What are Registered Entities?
The 3 main registered entities include:
- The Limited Liability Company (LLC)
- The Limited Partnership (LP)
- The (“C”) Corporation
Organizers of these above entities register at the Georgia Secretary of State’s office (SOS), which is the authority in Georgia, which administers to registered entities.
If you maintain a valid email connected with your registration, you’ve probably received frequent email reminders from the Secretary of State’s office to renew your application for this registration online.
Avoid Registration Scams!
Your registration is a public record. A lot of companies send out formal-looking letters that are really just solicitors out to get your money for anywhere from $75, $125, or nearly three times the actual cost of your registration, which is only $50. You can renew your registration yourself online, using one of those frequent reminders emailed by the SOS..
When Should I File?
The deadline to file is April first. Yes, April Fools’ Day.
If you miss this deadline, you’ll owe a late fee.
If you forget to file, by the time August rolls around, you risk entering Administrative Limbo.
Administrative Limbo is the time when the SOS realizes you failed to file your renewal application on time. By August, they’re purging their databases of those unrenewed applications. If you fail to file, you risk being administratively dissolved. Which under the statute in Title 14 of the GA code means that you are no longer a validly existing company in GA.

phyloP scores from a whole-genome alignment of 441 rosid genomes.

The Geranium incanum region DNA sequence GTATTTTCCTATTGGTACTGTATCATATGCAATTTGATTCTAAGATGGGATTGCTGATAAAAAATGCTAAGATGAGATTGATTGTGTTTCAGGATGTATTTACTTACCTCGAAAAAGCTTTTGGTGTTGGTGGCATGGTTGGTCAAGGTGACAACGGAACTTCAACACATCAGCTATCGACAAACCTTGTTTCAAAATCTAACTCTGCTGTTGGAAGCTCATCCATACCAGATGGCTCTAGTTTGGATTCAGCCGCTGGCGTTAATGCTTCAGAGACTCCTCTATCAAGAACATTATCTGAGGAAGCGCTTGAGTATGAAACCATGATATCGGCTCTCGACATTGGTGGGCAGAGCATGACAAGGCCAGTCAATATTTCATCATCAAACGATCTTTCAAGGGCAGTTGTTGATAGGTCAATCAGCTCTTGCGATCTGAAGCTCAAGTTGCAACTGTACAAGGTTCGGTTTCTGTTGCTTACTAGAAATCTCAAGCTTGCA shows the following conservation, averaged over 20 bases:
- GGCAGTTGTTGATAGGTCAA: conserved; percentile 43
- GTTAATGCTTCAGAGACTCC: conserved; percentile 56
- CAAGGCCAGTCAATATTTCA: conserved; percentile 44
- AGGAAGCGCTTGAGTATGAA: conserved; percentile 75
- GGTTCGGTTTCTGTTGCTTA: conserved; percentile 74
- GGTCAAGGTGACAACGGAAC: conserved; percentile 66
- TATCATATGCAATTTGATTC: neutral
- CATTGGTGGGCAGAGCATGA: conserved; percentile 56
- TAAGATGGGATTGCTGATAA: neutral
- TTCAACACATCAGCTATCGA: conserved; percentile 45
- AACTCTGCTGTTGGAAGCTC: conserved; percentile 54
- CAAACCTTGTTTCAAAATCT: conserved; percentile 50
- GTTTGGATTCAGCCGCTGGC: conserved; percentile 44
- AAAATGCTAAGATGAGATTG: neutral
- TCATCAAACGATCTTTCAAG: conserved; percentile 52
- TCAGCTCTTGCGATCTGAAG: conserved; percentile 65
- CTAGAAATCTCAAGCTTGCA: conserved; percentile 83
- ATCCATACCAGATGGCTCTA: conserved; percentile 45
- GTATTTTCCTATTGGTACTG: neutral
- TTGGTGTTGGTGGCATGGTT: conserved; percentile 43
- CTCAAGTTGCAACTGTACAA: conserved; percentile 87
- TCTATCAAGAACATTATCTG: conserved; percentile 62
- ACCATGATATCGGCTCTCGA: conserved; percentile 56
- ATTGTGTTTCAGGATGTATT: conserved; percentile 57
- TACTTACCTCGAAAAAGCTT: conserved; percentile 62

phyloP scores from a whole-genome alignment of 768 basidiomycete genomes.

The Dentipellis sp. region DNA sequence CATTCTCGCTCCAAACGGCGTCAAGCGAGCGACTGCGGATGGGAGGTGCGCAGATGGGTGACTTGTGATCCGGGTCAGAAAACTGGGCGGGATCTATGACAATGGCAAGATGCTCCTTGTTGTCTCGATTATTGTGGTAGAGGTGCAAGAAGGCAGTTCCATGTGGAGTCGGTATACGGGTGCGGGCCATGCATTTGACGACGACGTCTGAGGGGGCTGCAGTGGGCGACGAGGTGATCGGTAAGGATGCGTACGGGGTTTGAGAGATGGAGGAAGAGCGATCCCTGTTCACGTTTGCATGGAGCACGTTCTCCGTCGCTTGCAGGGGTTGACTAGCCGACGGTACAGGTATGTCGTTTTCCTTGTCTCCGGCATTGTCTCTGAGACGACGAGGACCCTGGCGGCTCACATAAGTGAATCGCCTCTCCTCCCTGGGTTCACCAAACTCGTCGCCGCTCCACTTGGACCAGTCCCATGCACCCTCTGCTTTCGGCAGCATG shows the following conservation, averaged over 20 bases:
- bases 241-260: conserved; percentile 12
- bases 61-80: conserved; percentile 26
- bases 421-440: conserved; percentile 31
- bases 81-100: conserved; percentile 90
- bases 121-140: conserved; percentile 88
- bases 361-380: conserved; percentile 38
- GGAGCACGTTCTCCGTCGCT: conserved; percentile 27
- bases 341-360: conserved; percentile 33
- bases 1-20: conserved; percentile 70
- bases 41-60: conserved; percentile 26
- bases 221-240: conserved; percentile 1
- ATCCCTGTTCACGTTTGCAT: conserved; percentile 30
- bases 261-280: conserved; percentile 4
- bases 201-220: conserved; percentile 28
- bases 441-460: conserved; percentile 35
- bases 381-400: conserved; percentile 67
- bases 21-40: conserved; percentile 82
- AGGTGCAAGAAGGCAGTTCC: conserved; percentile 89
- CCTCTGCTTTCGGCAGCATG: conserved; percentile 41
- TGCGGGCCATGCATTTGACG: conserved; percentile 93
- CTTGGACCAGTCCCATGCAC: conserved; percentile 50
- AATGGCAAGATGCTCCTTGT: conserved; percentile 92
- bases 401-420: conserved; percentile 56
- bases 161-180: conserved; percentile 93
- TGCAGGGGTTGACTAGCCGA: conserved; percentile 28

So why is this a problem? Your contracts may be void and further, representations breached. Without your registration, you legally are not viewed as a valid entity in good standing. And if you’re entering into contracts without being a valid entity that could get tricky if a client decides not to pay or worse. It piles up! You want to make sure you enter your registration on time.
If you accidentally end up being administratively dissolved, it’s about five times the cost of annual registration to reinstate your company at roughly $250 per registration.
The #1 reason people register is for liability protection. This protection will only last so long as you don’t mingle your funds.
How To Not Mingle Funds:
- Keep separate bank accounts for your personal and business affairs.
- Use separate banks for your personal vs. business accounts.
- Use separate accountants.
- Have different tax identification numbers for your individual income under your social (usually) vs. your business income under an employment identification number (usually).
If you slip and mingle your funds, you make yourself vulnerable piercing the corporate veil, which is a way that collections and other parties seeking relief from you can get compensated by lifting the liability protections in place and enabling them to go after your personal assets.
2. Flexible Tax Treatment
Another reason people register is for their flexible tax treatment, ideally to reduce income tax as the business grows, and a salary makes more sense to protect the business income from individual tax rates in favor of business rates.
Lastly, the reason people register companies is collaboration because working together is always better. Two heads are better than one, as they say. And why not more?
Selling the American dream of freedom and independence to small business owners since 2013.